Tag Archives: cucumber

When those hot, dog days of summer arrive, it’s time to cool off with this refreshing and satisfying Paleo Gazpacho.  Nothing but the freshest of ingredients in this delightful meal, designed to take the edge off the heat.  Enjoy it on a shady patio or deck as the sun sinks below the horizon and the day draws to a close. Cool!  

 

Ingredients: 

  • 5 cups seedless watermelon (remove rind) 
  • 2 ripe heirloom tomatoes, chopped 
  • 2 large English cucumbers, peeled and cut into 1inch pieces  
  • 2 teaspoons fresh ginger, minced 
  • ¼ cup fresh lime juice 
  • 10 fresh basil leaves 
  • 2 Serrano peppers, stems removed and seeded 
  • ¼ cup extra virgin olive oil 

Place all ingredients into a food processor or high-powered blender and run on high to combine the ingredients – approximately 30 seconds or until fully mixed. Occasionally, the leaves may require a little more blending to be finely chopped. Once incorporated, run blender and slowly add extra virgin olive oil.  Pour into 4 bowls and top each with ¼ of the garnish.  

 

For the Garnish:  

Gently combine the following in a small mixing bowl and scoop onto gazpacho to serve. 

  • 4 wedges of fresh lime 
  • 1 English cucumber, small dice 
  • 2 cups watermelon, small dice 
  • 10 small fresh basil leaves 
  • 1 Serrano chili, stem removed, seeded and thinly sliced 

Serves 4. 

 

 

While our hunter-gatherer ancestors may have relied on hunting and foraging to satisfy their needs, we couch-sitting contemporaries can have groceries delivered to the curb. This may be a significant innovation in terms of convenience, but the loss of physical activity in modern life has cost us dearly in more ways than one. Maintaining a small garden is a great way to get some exercise and fresh air. Besides, any gardener will tell you that for taste, nutritional quality and value, there’s no substitute for growing your own food. Here are five Paleo Diet® essentials to easily grow at home:

 

Beets

Rich in folate, manganese, and dietary fiber, these vibrant tubers are packed with energy and rich in flavor. Eaten raw, beets add unique color and texture to salads. Roasted, they are sweet and earthy. Beet greens are delicious and packed with antioxidants. Beets grow well in cooler weather but can be planted in early spring, late summer, and early autumn for multiple harvests each year.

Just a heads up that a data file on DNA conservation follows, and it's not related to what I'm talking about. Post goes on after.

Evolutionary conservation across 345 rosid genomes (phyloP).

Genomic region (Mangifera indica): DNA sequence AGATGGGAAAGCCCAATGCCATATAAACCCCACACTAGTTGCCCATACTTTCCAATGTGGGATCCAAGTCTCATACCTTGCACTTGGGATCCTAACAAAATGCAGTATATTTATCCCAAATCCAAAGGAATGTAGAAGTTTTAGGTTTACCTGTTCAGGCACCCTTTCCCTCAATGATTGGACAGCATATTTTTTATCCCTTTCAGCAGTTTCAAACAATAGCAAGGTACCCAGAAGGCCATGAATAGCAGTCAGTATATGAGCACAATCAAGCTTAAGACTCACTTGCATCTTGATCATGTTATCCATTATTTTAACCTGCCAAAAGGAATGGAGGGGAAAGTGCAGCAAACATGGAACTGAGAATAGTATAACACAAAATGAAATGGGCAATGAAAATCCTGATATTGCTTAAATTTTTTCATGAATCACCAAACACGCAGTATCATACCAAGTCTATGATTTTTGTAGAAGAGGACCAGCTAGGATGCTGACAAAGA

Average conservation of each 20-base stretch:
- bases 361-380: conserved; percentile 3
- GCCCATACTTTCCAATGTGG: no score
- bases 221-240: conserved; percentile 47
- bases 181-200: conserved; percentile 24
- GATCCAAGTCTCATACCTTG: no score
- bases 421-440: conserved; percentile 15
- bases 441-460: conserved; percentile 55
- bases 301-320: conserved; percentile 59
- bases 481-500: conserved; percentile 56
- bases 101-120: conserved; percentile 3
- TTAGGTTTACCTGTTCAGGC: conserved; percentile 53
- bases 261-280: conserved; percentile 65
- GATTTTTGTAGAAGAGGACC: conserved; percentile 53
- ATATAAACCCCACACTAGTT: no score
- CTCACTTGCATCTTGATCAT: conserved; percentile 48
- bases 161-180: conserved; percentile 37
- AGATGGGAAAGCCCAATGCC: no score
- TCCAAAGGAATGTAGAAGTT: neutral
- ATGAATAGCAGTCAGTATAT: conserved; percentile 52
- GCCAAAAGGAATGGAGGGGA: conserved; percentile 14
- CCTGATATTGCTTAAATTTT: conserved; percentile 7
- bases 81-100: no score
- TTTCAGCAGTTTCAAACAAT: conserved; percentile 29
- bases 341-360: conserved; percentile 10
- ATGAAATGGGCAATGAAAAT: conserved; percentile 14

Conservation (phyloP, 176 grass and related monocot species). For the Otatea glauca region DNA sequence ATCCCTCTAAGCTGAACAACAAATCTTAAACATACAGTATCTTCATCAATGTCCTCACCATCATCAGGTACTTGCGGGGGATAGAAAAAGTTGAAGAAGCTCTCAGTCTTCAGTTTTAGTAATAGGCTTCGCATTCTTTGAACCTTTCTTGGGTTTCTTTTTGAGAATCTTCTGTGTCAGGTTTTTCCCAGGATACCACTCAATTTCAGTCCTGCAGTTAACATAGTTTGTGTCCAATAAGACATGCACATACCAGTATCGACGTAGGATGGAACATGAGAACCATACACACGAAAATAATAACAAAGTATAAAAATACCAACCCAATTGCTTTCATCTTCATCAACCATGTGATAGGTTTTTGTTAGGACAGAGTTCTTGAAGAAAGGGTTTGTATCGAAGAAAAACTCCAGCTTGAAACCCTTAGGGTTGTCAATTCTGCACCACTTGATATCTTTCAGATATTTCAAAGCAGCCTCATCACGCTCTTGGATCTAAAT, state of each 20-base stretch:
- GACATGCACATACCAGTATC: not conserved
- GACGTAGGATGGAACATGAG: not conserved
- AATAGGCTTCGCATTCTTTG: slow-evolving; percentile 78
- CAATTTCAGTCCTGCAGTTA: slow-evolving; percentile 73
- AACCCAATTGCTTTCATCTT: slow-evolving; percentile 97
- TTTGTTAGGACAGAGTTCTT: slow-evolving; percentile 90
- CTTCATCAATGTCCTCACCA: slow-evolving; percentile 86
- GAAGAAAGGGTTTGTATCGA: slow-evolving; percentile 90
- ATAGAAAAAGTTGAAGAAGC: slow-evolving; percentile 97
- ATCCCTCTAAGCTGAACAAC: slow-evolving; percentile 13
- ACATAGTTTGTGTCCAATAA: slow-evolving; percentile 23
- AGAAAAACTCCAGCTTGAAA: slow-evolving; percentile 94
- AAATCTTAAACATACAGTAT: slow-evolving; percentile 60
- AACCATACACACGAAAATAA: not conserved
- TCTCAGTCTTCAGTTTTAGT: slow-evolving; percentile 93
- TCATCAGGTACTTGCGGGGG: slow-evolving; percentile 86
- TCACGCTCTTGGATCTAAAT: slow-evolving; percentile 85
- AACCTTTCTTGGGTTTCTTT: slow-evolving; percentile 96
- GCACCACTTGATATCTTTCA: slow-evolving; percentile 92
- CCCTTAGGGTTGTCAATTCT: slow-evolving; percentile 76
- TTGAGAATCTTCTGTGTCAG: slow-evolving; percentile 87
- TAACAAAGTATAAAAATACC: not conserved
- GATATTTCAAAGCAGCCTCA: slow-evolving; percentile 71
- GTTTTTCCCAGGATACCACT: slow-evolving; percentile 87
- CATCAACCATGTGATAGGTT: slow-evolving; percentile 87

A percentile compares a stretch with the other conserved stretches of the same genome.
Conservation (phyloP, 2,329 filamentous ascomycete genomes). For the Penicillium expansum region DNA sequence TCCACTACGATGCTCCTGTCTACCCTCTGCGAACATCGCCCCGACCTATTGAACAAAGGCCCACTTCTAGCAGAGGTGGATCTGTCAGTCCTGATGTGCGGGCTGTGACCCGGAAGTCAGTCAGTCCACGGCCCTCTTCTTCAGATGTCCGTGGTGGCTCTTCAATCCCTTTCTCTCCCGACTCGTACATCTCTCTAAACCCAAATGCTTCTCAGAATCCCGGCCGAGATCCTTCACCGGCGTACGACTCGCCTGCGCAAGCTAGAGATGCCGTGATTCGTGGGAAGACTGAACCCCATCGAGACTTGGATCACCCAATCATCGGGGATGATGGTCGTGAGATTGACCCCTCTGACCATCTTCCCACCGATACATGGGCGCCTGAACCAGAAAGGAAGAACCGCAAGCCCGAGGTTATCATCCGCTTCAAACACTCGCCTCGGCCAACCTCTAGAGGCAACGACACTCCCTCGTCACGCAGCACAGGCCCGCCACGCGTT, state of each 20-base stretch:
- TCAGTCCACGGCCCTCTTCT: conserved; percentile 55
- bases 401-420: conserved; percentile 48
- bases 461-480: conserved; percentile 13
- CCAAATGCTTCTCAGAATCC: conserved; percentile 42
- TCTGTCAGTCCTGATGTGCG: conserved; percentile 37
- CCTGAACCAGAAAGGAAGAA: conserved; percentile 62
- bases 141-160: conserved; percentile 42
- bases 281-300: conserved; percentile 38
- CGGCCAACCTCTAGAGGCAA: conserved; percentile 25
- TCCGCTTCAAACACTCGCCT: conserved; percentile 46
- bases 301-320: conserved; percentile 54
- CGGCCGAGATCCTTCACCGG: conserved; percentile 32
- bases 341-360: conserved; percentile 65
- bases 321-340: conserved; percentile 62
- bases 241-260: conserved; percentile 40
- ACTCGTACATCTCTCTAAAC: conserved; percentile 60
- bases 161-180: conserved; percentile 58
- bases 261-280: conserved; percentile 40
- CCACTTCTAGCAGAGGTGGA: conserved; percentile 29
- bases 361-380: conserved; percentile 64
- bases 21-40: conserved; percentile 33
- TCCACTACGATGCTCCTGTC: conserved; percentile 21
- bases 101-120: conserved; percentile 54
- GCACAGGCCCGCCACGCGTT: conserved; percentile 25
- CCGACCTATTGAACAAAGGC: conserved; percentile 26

Cucumbers

These crunchy summer staples are so easy to grow they practically grow themselves. Cooling and fresh, this veggie scores lower on the glycemic index than almost any other. You can enjoy them in a salad, smoothie, or eat them sliced and dipped in your favorite Paleo dip as a snack. Plant the seeds at the end of spring near a trellis, fence, or other structure for optimal production.

 

Kale

This superstar of the nutrient-dense veggies is simple to grow and a half-dozen plants will provide you with more dark, leafy goodness than you can imagine. You can get more than your daily recommended amounts of vitamins A, C and K from one cup of chopped kale. Kale is one of the most versatile greens: great raw in salads and smoothies or sauteed, steamed, or cooked on its own or as a side dish. For best results, you’ll want to sow seeds in the final months of summer or plant starts in the garden in early autumn. Once your kale is well-established in the garden, simply trim off the older, outer leaves as you need them for a continuous harvest.

 

Peppers

There are few greater pleasures than fresh, homegrown peppers, especially if you find grocery store varieties a bit repetitive. When you grow your own peppers, you can experiment with varieties from all over the globe to see which suit your fancy. Loaded with vitamin C, peppers are a perfect Paleo food: They can be eaten raw, grilled, stuffed and more. Starting from a seed can be a little tricky as peppers need warm weather to germinate. You may have better luck starting seeds in pots in a sunny window in the spring and transferring the plants into the garden once the risk of frost has passed.

 

Broccoli

There’s a reason your mom made you eat your broccoli. It’s loaded with folic acid, potassium, fiber, and Vitamin C. While President George H.W. Bush hated it, this green is a staple for anyone looking to include a lot of vegetables in their diet. This superfood can be served cooked, raw or in a crudités with a dip. Broccoli also thrives best in cool weather with lots of sun and moist soil. Plant it in late summer to reap the best harvest.

 

These are just a few of the Paleo essentials you can easily grow at home. Even if you don’t have a spot for a garden in your yard, you may want to consider seeking out a community garden plot near you. Walking or cycling to your garden brings you even closer to a hunter-gatherer lifestyle. Whichever path you find toward growing your own Paleo fare, you’ll thank yourself for it every step of the way.

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